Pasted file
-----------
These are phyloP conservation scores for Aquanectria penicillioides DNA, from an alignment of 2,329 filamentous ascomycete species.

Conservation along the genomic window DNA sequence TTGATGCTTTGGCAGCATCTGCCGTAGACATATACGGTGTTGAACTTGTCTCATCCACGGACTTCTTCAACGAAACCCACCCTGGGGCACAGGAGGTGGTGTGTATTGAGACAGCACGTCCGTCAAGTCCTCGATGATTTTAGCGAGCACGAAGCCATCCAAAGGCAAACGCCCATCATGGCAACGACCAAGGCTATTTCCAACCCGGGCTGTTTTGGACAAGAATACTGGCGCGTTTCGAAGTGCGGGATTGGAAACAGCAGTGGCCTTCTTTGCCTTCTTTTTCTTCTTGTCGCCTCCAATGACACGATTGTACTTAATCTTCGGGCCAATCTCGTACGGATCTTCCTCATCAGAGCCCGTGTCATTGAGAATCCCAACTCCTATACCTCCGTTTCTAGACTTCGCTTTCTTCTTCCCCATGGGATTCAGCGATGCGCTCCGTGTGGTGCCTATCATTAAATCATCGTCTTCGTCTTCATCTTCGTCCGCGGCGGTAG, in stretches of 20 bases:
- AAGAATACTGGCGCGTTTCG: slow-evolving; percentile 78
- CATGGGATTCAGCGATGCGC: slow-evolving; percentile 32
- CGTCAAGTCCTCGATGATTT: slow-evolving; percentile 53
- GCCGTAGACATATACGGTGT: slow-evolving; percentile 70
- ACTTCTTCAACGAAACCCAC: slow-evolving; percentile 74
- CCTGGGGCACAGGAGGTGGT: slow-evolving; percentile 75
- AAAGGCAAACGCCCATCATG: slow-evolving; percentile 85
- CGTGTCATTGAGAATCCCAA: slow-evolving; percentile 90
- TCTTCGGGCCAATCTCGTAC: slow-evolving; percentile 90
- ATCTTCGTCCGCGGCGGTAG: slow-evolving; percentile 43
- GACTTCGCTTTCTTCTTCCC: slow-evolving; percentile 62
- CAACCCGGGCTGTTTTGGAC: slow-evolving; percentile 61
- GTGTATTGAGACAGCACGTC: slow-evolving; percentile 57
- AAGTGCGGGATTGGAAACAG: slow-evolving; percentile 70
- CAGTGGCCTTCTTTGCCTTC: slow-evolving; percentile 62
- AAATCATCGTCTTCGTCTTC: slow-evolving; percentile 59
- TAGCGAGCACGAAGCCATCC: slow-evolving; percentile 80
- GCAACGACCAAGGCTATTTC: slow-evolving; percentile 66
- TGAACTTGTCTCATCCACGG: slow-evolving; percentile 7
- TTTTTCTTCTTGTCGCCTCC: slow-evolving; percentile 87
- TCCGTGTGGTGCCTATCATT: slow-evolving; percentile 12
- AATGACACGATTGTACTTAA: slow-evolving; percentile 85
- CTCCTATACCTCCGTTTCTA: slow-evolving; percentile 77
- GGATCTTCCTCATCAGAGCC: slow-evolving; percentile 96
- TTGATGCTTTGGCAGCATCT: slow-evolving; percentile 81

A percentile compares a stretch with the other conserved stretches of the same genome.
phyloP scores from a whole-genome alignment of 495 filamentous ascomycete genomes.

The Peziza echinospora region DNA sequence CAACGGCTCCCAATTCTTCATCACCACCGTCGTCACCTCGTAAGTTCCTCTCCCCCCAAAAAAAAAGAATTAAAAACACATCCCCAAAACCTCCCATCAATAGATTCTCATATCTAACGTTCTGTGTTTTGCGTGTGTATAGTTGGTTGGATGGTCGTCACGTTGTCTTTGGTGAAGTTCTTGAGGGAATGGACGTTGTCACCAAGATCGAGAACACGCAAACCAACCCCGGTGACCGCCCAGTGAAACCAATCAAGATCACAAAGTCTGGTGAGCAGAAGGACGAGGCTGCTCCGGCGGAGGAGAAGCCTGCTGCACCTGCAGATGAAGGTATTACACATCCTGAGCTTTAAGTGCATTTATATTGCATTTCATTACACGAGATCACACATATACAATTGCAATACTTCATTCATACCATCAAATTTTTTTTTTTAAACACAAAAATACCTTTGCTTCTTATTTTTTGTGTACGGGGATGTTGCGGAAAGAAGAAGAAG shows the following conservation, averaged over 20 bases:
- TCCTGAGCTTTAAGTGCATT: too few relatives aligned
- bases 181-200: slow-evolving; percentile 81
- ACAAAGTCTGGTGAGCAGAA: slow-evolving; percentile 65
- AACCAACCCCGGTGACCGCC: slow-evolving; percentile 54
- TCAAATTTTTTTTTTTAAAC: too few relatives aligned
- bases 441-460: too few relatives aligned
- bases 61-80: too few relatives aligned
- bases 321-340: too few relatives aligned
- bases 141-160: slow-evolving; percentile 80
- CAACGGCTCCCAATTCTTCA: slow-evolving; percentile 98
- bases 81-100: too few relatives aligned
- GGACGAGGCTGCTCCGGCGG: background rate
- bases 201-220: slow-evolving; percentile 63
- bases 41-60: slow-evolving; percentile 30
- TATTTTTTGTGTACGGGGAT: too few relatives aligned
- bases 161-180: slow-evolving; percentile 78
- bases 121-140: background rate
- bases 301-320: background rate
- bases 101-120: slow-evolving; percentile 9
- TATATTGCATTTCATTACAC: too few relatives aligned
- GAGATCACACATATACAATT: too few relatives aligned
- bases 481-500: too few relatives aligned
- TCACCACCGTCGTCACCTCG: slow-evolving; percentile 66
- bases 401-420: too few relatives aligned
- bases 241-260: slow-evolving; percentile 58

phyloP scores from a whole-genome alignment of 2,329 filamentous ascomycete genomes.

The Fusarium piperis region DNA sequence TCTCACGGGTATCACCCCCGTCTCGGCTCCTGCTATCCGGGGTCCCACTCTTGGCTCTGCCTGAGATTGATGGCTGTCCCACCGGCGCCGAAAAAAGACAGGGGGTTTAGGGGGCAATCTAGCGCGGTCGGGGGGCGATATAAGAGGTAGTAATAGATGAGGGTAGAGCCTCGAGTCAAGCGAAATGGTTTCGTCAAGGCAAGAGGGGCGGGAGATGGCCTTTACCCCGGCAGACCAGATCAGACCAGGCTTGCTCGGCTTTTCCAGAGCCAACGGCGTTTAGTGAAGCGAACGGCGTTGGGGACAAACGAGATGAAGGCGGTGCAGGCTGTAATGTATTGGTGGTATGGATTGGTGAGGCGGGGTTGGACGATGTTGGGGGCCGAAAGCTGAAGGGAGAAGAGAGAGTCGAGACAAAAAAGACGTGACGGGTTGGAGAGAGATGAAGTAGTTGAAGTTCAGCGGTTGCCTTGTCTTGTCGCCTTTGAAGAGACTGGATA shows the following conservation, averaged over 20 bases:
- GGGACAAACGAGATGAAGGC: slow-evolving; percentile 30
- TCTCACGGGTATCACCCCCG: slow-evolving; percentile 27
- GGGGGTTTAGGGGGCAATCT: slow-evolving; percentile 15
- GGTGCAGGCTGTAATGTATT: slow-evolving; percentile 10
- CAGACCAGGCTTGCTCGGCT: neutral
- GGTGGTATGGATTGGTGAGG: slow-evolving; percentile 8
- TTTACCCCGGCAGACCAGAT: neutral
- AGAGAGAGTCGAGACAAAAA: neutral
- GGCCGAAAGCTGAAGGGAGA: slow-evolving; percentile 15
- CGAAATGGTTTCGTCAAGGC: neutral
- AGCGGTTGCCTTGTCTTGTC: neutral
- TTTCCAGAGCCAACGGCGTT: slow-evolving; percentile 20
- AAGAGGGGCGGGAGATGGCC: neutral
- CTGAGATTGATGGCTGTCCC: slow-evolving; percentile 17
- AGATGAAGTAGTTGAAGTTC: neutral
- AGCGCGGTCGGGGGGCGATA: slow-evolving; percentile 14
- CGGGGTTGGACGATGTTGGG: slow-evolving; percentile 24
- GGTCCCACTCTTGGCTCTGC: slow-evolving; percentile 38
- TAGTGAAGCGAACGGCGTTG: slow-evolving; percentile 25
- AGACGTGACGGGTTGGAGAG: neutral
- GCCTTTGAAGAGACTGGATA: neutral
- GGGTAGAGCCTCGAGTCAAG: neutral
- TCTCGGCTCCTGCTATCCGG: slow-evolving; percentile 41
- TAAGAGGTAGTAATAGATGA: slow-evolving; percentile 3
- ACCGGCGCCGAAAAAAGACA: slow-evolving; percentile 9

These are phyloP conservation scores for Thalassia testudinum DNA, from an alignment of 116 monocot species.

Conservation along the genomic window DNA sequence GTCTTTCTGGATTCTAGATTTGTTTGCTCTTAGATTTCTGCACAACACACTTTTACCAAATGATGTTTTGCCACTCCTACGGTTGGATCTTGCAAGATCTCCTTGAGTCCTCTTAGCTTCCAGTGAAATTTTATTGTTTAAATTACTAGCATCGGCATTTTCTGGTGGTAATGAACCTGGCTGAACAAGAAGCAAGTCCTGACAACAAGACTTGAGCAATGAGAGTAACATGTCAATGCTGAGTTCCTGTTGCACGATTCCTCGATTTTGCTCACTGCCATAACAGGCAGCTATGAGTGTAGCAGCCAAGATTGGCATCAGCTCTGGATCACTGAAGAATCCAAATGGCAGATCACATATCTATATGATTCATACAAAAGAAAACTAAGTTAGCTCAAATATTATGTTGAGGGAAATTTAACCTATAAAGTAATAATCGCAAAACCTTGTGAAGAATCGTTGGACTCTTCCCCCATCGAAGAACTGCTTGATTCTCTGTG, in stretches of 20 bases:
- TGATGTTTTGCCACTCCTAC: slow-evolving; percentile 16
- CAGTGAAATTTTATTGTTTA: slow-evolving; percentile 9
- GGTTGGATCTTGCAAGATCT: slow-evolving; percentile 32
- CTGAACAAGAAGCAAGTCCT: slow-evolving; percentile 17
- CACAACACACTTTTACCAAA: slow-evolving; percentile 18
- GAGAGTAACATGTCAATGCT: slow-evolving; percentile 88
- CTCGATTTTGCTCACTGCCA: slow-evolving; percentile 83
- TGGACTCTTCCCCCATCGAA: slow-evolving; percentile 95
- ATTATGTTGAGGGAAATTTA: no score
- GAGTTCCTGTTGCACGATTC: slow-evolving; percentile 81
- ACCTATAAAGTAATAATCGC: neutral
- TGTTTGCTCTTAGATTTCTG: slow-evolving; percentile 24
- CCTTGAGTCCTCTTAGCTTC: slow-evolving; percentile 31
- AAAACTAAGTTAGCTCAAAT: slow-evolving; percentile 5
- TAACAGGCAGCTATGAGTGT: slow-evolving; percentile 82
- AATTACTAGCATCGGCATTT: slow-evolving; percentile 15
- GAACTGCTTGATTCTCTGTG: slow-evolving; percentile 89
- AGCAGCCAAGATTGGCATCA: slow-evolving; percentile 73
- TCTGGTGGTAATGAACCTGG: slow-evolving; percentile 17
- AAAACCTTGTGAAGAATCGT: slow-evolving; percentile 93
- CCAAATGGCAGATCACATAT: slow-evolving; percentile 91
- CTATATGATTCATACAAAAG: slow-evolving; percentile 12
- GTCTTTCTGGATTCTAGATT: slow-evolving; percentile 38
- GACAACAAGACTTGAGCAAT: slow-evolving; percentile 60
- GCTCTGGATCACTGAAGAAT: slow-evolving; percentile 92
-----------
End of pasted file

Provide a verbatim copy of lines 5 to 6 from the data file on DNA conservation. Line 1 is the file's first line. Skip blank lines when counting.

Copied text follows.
- CGTCAAGTCCTCGATGATTT: slow-evolving; percentile 53
- GCCGTAGACATATACGGTGT: slow-evolving; percentile 70